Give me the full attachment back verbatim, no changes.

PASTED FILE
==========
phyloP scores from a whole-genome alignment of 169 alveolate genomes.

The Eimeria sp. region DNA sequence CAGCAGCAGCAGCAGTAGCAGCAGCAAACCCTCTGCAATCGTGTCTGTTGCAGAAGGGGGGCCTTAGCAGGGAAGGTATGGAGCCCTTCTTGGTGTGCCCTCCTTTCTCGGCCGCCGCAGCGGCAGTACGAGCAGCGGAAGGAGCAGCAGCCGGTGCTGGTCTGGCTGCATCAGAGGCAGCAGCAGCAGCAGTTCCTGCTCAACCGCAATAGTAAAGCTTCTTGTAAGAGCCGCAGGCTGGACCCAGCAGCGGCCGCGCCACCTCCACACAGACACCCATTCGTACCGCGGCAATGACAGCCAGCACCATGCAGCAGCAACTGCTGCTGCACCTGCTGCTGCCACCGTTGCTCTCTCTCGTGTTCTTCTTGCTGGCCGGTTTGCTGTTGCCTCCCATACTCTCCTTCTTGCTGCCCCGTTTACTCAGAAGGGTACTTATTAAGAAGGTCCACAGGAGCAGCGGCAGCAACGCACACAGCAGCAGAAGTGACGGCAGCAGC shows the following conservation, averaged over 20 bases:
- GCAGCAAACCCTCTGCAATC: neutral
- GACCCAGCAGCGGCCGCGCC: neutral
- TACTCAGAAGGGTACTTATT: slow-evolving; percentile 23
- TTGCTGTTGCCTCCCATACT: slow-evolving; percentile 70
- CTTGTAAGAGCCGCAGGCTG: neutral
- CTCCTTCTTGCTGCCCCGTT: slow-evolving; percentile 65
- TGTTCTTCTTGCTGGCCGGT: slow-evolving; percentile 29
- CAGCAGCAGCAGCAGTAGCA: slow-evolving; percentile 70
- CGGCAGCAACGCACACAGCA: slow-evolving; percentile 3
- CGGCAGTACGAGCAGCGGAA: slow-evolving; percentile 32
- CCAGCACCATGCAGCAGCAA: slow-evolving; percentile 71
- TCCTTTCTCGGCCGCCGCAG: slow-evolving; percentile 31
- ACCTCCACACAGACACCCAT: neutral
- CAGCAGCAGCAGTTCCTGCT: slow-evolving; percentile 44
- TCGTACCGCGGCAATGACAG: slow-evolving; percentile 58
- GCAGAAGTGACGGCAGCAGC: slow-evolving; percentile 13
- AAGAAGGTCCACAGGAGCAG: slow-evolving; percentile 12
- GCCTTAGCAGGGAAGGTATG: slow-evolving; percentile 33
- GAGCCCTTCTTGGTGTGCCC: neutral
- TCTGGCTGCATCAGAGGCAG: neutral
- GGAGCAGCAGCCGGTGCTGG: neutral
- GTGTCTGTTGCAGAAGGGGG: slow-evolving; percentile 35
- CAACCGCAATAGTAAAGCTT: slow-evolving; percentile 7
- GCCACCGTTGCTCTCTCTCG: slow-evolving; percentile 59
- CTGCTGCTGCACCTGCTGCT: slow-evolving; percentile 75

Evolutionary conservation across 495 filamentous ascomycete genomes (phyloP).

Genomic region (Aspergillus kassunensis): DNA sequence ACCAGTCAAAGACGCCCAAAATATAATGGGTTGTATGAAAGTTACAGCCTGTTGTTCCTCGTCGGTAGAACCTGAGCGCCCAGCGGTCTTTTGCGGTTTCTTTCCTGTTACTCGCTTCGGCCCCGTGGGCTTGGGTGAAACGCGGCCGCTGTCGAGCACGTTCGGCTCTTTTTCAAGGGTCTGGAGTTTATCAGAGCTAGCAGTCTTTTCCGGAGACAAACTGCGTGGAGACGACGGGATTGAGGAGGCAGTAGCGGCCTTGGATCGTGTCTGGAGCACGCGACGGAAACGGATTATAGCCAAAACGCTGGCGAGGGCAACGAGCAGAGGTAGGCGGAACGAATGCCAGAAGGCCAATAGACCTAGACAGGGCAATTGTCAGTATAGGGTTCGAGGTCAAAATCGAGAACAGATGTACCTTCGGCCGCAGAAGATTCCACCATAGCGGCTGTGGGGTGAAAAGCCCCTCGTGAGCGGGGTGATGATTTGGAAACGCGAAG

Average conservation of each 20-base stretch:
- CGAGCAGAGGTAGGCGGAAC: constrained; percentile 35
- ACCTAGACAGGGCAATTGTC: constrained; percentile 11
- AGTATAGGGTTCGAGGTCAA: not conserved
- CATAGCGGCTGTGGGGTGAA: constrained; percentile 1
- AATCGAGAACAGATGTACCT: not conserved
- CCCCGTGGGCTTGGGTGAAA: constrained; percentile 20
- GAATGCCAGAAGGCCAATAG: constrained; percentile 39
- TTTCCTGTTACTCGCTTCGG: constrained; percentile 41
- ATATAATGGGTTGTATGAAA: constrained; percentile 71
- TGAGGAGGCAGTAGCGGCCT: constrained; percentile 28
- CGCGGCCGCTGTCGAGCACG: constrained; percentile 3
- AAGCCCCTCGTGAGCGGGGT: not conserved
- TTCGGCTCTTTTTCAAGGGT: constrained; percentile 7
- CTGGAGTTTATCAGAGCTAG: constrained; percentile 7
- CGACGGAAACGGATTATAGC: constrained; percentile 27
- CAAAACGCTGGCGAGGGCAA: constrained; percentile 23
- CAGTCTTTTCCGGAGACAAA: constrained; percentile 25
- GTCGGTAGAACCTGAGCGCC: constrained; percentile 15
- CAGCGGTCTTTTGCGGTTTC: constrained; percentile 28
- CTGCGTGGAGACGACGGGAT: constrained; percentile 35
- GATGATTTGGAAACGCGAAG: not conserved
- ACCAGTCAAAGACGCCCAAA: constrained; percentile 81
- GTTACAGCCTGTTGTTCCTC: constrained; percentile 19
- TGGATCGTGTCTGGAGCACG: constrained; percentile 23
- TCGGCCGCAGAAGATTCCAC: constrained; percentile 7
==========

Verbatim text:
phyloP scores from a whole-genome alignment of 169 alveolate genomes.

The Eimeria sp. region DNA sequence CAGCAGCAGCAGCAGTAGCAGCAGCAAACCCTCTGCAATCGTGTCTGTTGCAGAAGGGGGGCCTTAGCAGGGAAGGTATGGAGCCCTTCTTGGTGTGCCCTCCTTTCTCGGCCGCCGCAGCGGCAGTACGAGCAGCGGAAGGAGCAGCAGCCGGTGCTGGTCTGGCTGCATCAGAGGCAGCAGCAGCAGCAGTTCCTGCTCAACCGCAATAGTAAAGCTTCTTGTAAGAGCCGCAGGCTGGACCCAGCAGCGGCCGCGCCACCTCCACACAGACACCCATTCGTACCGCGGCAATGACAGCCAGCACCATGCAGCAGCAACTGCTGCTGCACCTGCTGCTGCCACCGTTGCTCTCTCTCGTGTTCTTCTTGCTGGCCGGTTTGCTGTTGCCTCCCATACTCTCCTTCTTGCTGCCCCGTTTACTCAGAAGGGTACTTATTAAGAAGGTCCACAGGAGCAGCGGCAGCAACGCACACAGCAGCAGAAGTGACGGCAGCAGC shows the following conservation, averaged over 20 bases:
- GCAGCAAACCCTCTGCAATC: neutral
- GACCCAGCAGCGGCCGCGCC: neutral
- TACTCAGAAGGGTACTTATT: slow-evolving; percentile 23
- TTGCTGTTGCCTCCCATACT: slow-evolving; percentile 70
- CTTGTAAGAGCCGCAGGCTG: neutral
- CTCCTTCTTGCTGCCCCGTT: slow-evolving; percentile 65
- TGTTCTTCTTGCTGGCCGGT: slow-evolving; percentile 29
- CAGCAGCAGCAGCAGTAGCA: slow-evolving; percentile 70
- CGGCAGCAACGCACACAGCA: slow-evolving; percentile 3
- CGGCAGTACGAGCAGCGGAA: slow-evolving; percentile 32
- CCAGCACCATGCAGCAGCAA: slow-evolving; percentile 71
- TCCTTTCTCGGCCGCCGCAG: slow-evolving; percentile 31
- ACCTCCACACAGACACCCAT: neutral
- CAGCAGCAGCAGTTCCTGCT: slow-evolving; percentile 44
- TCGTACCGCGGCAATGACAG: slow-evolving; percentile 58
- GCAGAAGTGACGGCAGCAGC: slow-evolving; percentile 13
- AAGAAGGTCCACAGGAGCAG: slow-evolving; percentile 12
- GCCTTAGCAGGGAAGGTATG: slow-evolving; percentile 33
- GAGCCCTTCTTGGTGTGCCC: neutral
- TCTGGCTGCATCAGAGGCAG: neutral
- GGAGCAGCAGCCGGTGCTGG: neutral
- GTGTCTGTTGCAGAAGGGGG: slow-evolving; percentile 35
- CAACCGCAATAGTAAAGCTT: slow-evolving; percentile 7
- GCCACCGTTGCTCTCTCTCG: slow-evolving; percentile 59
- CTGCTGCTGCACCTGCTGCT: slow-evolving; percentile 75

Evolutionary conservation across 495 filamentous ascomycete genomes (phyloP).

Genomic region (Aspergillus kassunensis): DNA sequence ACCAGTCAAAGACGCCCAAAATATAATGGGTTGTATGAAAGTTACAGCCTGTTGTTCCTCGTCGGTAGAACCTGAGCGCCCAGCGGTCTTTTGCGGTTTCTTTCCTGTTACTCGCTTCGGCCCCGTGGGCTTGGGTGAAACGCGGCCGCTGTCGAGCACGTTCGGCTCTTTTTCAAGGGTCTGGAGTTTATCAGAGCTAGCAGTCTTTTCCGGAGACAAACTGCGTGGAGACGACGGGATTGAGGAGGCAGTAGCGGCCTTGGATCGTGTCTGGAGCACGCGACGGAAACGGATTATAGCCAAAACGCTGGCGAGGGCAACGAGCAGAGGTAGGCGGAACGAATGCCAGAAGGCCAATAGACCTAGACAGGGCAATTGTCAGTATAGGGTTCGAGGTCAAAATCGAGAACAGATGTACCTTCGGCCGCAGAAGATTCCACCATAGCGGCTGTGGGGTGAAAAGCCCCTCGTGAGCGGGGTGATGATTTGGAAACGCGAAG

Average conservation of each 20-base stretch:
- CGAGCAGAGGTAGGCGGAAC: constrained; percentile 35
- ACCTAGACAGGGCAATTGTC: constrained; percentile 11
- AGTATAGGGTTCGAGGTCAA: not conserved
- CATAGCGGCTGTGGGGTGAA: constrained; percentile 1
- AATCGAGAACAGATGTACCT: not conserved
- CCCCGTGGGCTTGGGTGAAA: constrained; percentile 20
- GAATGCCAGAAGGCCAATAG: constrained; percentile 39
- TTTCCTGTTACTCGCTTCGG: constrained; percentile 41
- ATATAATGGGTTGTATGAAA: constrained; percentile 71
- TGAGGAGGCAGTAGCGGCCT: constrained; percentile 28
- CGCGGCCGCTGTCGAGCACG: constrained; percentile 3
- AAGCCCCTCGTGAGCGGGGT: not conserved
- TTCGGCTCTTTTTCAAGGGT: constrained; percentile 7
- CTGGAGTTTATCAGAGCTAG: constrained; percentile 7
- CGACGGAAACGGATTATAGC: constrained; percentile 27
- CAAAACGCTGGCGAGGGCAA: constrained; percentile 23
- CAGTCTTTTCCGGAGACAAA: constrained; percentile 25
- GTCGGTAGAACCTGAGCGCC: constrained; percentile 15
- CAGCGGTCTTTTGCGGTTTC: constrained; percentile 28
- CTGCGTGGAGACGACGGGAT: constrained; percentile 35
- GATGATTTGGAAACGCGAAG: not conserved
- ACCAGTCAAAGACGCCCAAA: constrained; percentile 81
- GTTACAGCCTGTTGTTCCTC: constrained; percentile 19
- TGGATCGTGTCTGGAGCACG: constrained; percentile 23
- TCGGCCGCAGAAGATTCCAC: constrained; percentile 7